Hiyu Tzum Atavus Red Wine Columbia Gorge 2019
Category: Wine - Still - Red
Grape: Pinot Noir
Region: Washington, United States
Appellation: Columbia Gorge
Nate on this wine: “The Atavus red wine plays a stately counterpoint to the Atavus white wine’s radically experimental style. Our approach to this wine has become more refined with each vintage as we try to tap into the alpine delicacy possible from the old vines on this high-altitude site. We don’t do anything to control the fermentation, and the direction they take is always mysterious.”
“We’ve made wine from the site since our second vintage in 2013, and it connects us to both the origins of our project and to the history of grape growing in the Western Gorge. (Hence its name, meaning grandfather or ancestor in Latin.) The vineyard was planted at the same time as the first Pinot Noir vineyards in the Willamette Valley, but at triple the elevation. The high elevation meant that growing grapes on the site was extremely challenging in the cooler growing seasons that defined the ’60s, ’70s and ’80s in the Pacific Northwest.”
Grape: Pinot Noir
Vineyard: Atavus. Planted in the 1960s at the western end of a south-facing ridge overlooking the Columbia River at Mt. Hood.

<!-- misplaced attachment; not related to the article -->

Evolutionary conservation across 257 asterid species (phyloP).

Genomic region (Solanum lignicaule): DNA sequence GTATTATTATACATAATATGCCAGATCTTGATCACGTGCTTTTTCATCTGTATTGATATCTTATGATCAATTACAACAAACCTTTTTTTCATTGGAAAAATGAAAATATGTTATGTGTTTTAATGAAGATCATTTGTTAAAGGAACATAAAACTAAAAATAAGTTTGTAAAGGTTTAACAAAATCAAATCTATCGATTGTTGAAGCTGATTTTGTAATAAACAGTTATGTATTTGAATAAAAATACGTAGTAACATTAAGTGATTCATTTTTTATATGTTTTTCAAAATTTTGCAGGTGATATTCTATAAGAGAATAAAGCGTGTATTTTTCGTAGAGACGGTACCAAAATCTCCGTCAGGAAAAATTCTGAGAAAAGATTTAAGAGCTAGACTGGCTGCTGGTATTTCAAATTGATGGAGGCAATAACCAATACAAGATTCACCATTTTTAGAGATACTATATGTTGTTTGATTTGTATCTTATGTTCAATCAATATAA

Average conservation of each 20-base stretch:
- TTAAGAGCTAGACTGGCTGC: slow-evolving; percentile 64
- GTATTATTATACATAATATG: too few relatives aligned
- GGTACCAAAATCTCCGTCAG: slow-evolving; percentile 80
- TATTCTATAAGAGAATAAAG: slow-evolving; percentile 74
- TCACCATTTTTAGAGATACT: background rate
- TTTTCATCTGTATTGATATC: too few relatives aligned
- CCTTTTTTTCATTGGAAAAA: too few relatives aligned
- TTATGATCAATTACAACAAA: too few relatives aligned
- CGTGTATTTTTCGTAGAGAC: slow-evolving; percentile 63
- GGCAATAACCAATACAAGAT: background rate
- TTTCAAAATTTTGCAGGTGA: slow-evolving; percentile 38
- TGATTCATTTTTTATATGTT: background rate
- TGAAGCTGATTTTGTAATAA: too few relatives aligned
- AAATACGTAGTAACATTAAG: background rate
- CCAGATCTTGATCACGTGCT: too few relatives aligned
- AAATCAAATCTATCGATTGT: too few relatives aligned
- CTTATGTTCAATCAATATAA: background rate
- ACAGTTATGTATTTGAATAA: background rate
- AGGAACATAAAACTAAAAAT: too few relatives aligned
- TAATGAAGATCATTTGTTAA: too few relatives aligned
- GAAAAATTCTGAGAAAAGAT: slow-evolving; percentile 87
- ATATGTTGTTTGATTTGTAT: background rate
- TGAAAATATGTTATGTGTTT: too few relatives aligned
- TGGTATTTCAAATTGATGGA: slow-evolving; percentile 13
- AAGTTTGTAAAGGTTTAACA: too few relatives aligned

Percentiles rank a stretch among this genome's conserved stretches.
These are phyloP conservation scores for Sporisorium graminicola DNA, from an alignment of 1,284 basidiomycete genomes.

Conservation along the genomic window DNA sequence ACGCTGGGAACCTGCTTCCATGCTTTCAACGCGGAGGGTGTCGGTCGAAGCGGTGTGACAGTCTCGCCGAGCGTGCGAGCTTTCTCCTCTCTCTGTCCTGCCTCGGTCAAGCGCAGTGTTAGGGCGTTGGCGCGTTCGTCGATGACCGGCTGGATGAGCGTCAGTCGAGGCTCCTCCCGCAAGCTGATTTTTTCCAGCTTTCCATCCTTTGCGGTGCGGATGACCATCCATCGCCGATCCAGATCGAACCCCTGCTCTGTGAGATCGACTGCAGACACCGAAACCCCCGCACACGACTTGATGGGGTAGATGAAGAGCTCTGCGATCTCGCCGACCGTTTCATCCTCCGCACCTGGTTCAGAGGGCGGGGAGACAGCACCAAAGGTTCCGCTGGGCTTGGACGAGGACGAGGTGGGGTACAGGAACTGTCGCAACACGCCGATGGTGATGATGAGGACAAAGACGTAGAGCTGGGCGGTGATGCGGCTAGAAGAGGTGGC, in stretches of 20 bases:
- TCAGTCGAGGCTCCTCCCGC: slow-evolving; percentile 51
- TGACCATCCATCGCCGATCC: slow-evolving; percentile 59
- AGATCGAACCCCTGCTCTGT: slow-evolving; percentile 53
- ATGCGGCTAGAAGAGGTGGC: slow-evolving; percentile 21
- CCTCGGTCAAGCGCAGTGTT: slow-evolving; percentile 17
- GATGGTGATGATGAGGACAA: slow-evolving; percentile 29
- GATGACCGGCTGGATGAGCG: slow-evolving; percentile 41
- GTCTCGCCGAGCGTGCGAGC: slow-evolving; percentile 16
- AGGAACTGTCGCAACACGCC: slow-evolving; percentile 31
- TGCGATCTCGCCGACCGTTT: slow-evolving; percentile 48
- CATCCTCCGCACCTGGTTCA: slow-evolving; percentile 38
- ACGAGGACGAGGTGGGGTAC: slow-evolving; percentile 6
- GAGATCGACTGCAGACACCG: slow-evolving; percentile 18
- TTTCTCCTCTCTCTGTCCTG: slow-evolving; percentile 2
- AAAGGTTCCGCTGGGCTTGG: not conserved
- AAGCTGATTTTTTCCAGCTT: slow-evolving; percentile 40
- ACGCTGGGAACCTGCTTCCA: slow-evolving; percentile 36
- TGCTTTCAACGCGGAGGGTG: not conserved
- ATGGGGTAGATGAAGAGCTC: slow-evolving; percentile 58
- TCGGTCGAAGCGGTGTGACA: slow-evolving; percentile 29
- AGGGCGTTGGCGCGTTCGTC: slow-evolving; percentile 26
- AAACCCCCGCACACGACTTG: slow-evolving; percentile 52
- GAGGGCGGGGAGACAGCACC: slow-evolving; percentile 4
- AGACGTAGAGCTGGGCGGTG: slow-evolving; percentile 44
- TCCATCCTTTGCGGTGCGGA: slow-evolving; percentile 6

Making of: the grapes are handpicked and left to ferment with indigenous yeast. It was on the skins for 11 days and only required pigeage twice. Unfined, unfiltered.
Personality: “This was one of the most seamless that we’ve ever witnessed. It produced pure and very floral aromatics from the moment it started to ferment. The cool harvest conditions in 2019 made it possible to bottle uncommonly delicate wines. This wine captures that possibility more than any other from the vintage. Its texture is ethereal and the wine is very aromatic. Now in bottle, its aromas of high-pitched spice and mountain berries are discrete and hiding, but will emerge with thoughtful aging. It’s exciting to drink now, but we recommend holding this for a minimum of three additional years before opening to truly experience what is possible. The ideal drinking window is probably closer to eight to 12 years from the vintage,” Nate says.